I hated going to Granny's house.

Had you asked the 16-year-old me why then, I wouldn't have been able to explain. I probably would have given you a superficial reason - oh, it's boring, everything edible has been pickled, and it's hot enough to convert into a paisley-patterned Bikram yoga studio.

I couldn't have told you the real reason, because I've only just figured it out. And by "only" I mean in the last few weeks, when I was trying to write my submission to the committee on assisted dying.

It came to me via way of my mum, who had taken me out for coffee so we could talk about our submissions. Somehow we got on to swapping stories about Granny. (We're not just uninspired conversationalists - Granny died at this time about three years ago.)


I was telling Mum how I hated visiting Granny's flat and its suffocating, dead air. It wasn't that I disliked Granny; we had a friendly cordial relationship by English standards. We weren't close, but I loved her in the distant way self-involved teenagers love something that's not in front of their nose. So it wasn't visiting her that I disliked. It was just that every time I was there, I felt a numbness creep along every nerve, vein and ventricle in my body. Something was wrong.

Mum listened to me silently. When I was done, she looked at me and said, "It was because she wanted to die."

Granny had told her after Grandpa's death seven years previously that she didn't want to live any more. She felt she had lived a full life. She had lost her best friend, lifelong mate and confidant. Now it was time to call it a day. (She probably even used that expression, given the English fondness for twee cliches that cover heartbroken truths.)

Her feelings had only been compounded by a painful, inching decline into long-term illness. I was never told what Granny was going through, because I was a teenager. I was told she was having a "funny spell". After some niggling, my older brother, who has always known the family's secrets, eventually told me that there were frequent "screaming days". That's all I know.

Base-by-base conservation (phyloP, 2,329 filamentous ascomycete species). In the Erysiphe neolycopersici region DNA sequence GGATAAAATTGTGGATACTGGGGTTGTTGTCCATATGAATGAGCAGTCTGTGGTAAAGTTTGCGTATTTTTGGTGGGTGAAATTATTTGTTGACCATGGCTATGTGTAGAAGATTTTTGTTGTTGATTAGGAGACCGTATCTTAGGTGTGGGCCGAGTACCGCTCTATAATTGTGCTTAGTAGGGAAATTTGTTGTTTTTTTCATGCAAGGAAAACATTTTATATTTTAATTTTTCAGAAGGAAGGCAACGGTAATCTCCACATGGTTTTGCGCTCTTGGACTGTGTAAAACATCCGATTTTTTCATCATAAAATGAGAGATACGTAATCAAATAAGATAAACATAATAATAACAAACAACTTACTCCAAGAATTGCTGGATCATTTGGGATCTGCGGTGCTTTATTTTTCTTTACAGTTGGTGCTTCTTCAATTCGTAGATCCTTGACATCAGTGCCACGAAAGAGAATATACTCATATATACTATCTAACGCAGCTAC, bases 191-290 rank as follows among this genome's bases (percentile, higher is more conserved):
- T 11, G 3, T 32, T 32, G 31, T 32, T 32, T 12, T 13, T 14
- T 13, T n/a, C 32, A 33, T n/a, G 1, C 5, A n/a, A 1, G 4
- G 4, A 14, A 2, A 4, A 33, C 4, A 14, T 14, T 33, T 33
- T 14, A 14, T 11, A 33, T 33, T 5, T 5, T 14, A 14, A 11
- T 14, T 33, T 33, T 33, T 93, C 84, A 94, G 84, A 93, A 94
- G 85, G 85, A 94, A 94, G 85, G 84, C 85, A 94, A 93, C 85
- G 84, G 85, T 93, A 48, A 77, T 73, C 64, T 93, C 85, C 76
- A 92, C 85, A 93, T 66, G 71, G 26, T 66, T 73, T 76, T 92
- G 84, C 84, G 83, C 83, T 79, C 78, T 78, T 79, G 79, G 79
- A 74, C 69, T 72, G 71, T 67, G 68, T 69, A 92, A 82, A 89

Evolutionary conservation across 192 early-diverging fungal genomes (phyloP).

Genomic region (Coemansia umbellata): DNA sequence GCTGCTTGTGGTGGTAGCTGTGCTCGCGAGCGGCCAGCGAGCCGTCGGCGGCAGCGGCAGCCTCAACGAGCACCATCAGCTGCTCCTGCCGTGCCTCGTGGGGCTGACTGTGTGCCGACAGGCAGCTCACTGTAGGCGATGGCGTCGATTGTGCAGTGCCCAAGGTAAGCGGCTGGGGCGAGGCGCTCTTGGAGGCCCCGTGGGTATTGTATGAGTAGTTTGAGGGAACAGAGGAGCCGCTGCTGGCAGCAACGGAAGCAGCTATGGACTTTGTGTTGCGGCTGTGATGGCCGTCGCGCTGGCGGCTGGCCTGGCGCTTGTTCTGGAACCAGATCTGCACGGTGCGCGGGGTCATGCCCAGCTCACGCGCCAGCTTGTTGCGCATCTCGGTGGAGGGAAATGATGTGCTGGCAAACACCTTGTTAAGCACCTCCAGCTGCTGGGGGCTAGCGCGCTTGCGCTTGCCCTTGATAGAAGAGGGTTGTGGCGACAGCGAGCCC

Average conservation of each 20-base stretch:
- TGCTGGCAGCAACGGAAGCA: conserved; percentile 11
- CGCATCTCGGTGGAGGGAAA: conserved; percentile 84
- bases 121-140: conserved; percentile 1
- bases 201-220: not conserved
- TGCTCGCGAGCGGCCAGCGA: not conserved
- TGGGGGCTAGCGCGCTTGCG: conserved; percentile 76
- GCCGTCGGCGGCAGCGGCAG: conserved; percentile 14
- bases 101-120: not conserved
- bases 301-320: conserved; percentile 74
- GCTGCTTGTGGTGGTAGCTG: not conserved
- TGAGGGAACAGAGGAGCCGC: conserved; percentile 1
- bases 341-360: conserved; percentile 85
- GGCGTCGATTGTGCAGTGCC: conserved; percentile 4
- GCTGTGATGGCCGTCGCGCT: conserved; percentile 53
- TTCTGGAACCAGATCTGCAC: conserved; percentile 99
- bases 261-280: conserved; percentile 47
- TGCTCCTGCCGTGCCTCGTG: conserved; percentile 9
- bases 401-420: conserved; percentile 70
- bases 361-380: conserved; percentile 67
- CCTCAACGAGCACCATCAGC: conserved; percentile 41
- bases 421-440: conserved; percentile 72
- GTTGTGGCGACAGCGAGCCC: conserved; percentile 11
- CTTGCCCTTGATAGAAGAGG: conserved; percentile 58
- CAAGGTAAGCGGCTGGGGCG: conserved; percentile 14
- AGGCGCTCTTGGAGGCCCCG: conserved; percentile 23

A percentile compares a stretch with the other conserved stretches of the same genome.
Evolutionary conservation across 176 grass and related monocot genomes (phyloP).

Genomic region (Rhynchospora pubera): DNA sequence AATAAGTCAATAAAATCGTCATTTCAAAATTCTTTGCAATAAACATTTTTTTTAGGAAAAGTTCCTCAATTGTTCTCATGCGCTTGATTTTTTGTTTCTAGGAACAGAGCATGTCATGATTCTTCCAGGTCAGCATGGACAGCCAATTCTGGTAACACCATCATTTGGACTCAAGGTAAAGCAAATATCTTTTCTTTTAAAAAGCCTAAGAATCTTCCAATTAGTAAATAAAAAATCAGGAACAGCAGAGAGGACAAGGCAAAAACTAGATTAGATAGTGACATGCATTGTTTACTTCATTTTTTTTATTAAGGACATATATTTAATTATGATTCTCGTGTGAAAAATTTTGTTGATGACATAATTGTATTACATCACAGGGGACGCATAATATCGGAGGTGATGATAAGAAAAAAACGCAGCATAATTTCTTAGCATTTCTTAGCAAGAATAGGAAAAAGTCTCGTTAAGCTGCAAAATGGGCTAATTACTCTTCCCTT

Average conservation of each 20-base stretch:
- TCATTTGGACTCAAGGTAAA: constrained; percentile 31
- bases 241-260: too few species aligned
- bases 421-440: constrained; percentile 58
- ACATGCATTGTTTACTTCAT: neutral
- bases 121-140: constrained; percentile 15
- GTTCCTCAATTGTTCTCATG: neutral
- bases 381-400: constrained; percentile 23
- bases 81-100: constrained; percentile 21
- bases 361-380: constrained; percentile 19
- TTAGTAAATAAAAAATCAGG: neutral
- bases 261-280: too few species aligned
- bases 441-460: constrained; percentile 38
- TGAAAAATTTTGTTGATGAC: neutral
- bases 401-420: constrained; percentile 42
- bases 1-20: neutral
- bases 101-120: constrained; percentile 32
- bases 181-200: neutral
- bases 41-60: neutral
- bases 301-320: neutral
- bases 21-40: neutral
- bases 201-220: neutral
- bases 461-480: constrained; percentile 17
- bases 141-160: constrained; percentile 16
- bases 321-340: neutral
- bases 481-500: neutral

And of course, with the descent into pain, there was also a loss of pride. Granny had been an accomplished battleaxe in her day. She'd been a code breaker at Bletchley, then gone on to a career in social work where she specialised in not taking sh*t. Her battles with consultants against them sending elderly hospital patients back to empty homes became the stuff of family folklore. This tenacious, fearsome force of social justice had been reduced to asking her grandchildren to feed her.

And so she wanted to die.

As soon as Mum said this, I realised that this is what I'd felt in the flat. Visiting her was so unbearably upsetting because we all knew (albeit subconsciously for me) that she wanted to die. Her life had become a shuffle towards death. It was our job to sit in the after-life's antechamber and watch.

It's bad enough having to fruitlessly watch your Granny ask to die because she's old, lonely and sick. I cannot imagine the pain of watching your 30-year-old boyfriend asking to be relieved from the pain of terminal cancer. Let alone being the person actually suffering the illness. They're in pain, watching others suffer because of them, and have also been stripped of the fundamental right and ability to determine their lives.

Having had a brief glimpse of someone who wants to die convinced me that I needed to make a submission to the Commission on Assisted Dying. The select committee inquiry is responding to a petition that asked the House of Representatives to investigate public attitudes towards legislation that would permit medically-assisted dying in the event of a terminal illness or an irreversible condition that makes life unbearable. No, I don't have experience with a loved one dying from a terminal illness. But my sliver of insight has convinced me that those with terminal illnesses deserve to have their wishes listened to. So Mum and I made our submissions. Now we can only hope that the committee reads them and agrees.

I also hope that Granny is reading this - hopefully from some heavenly bridge party with whiskey on tap and lots of cheese and pineapple chunks on toothpicks. I hope she sees it as a tribute to a fine battleaxe who always fought for those in need.

We are supposed to be compassionate people. Who deserves more compassion than the dying?

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